can rightfully call
 "God."  For me, as a Burkean, I would reductively
 define that
 Power as the "Great Potential."In other words, divinity or God
 becomes the
 “Great Potential.” All such reasoning is well and good,
 but what becomes of the
 status of what have been called religious texts by way of
 such a view of
 religion? Are these texts in some way the “voice” of the
 “Great Potential”? Or
 as Stan says, are they wholly inspired, substantially
 inspired, or only
 partially inspired by the Great Potential? And what makes
 these religious texts
 substantially different from other texts such as those
 written by Plato, Aristotle,
 Descartes, Spinoza, etc? Are not these latter texts also
 inspired by the “Great
 Potential”? In fact, is not EVERYTHING inspired by the
 “Great Potential”?When we humans sever, cloud, or
 muddy the link
 between a text and a divine source of that text, we in
 effect place that text
 alongside all other texts composed by human hands. Who is to
 say, for example,
 that Oscar Wilde’s “De Profundis” is not as much or
 more divinely inspired than
 any text of the Bible—if the divinity is regarded as the
 “Great Potential”? The
 problem is that deciding if texts are religious in nature
 and in inspiration
 becomes a very arbitrary issue. From within this view, we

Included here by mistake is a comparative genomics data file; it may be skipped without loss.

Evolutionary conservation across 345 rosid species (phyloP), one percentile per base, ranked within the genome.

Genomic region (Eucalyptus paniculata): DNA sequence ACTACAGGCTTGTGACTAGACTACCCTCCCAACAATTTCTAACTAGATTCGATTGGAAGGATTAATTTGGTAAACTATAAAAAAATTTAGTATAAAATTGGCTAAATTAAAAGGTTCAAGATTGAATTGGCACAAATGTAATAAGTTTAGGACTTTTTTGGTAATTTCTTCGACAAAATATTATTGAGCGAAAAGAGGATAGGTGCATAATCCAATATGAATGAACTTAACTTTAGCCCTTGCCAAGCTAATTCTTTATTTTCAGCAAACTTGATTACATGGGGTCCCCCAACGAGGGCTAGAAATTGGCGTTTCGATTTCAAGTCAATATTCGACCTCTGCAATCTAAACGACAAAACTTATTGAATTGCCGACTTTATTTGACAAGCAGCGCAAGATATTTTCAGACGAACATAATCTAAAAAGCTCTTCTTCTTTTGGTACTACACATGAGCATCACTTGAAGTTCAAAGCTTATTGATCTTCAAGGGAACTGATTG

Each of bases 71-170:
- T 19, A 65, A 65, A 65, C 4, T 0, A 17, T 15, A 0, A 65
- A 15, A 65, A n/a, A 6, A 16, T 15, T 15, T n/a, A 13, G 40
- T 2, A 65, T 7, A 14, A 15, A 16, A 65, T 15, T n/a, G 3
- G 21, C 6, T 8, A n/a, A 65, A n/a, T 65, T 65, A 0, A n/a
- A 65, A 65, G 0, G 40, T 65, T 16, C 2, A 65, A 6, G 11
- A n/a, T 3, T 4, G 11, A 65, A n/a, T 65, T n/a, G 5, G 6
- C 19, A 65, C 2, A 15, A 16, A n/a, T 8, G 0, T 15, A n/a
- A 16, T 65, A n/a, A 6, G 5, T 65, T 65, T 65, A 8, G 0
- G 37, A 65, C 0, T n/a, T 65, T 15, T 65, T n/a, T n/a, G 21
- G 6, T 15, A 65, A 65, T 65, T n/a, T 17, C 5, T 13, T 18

may as well call every such text “religious” or
 every such text “secular” because there is no longer a
 distinction between the two
 that can be convincingly defended. At least I am not
 convinced and I hope I
 have convinced others not to be convinced.As soon as we no longer have a very
 direct and
 clear link to a divine source (a higher being), manifested
 decisively in some
 texts and not in others, we have a situation where every
 text discussing the
 nature of “life” effectively reduces to the category of
 philosophy. Some of
 these texts may be valued more than others by particular
 individuals but none
 of these texts any longer have a source or origin
 unquestionably superior to
 any other. The benefits of each text must be constantly
 ARGUED and not assumed.
 This attitude toward texts makes a big difference in how
 texts are approached
 and in how they are valued. I believe the use of the term
 “philosophy” to
 describe such texts and associated practices is better than
 “religious” because
 it reduces the chances for conveying an authoritarian
 quality in the text—the
 quality traditionally associated with so-called religious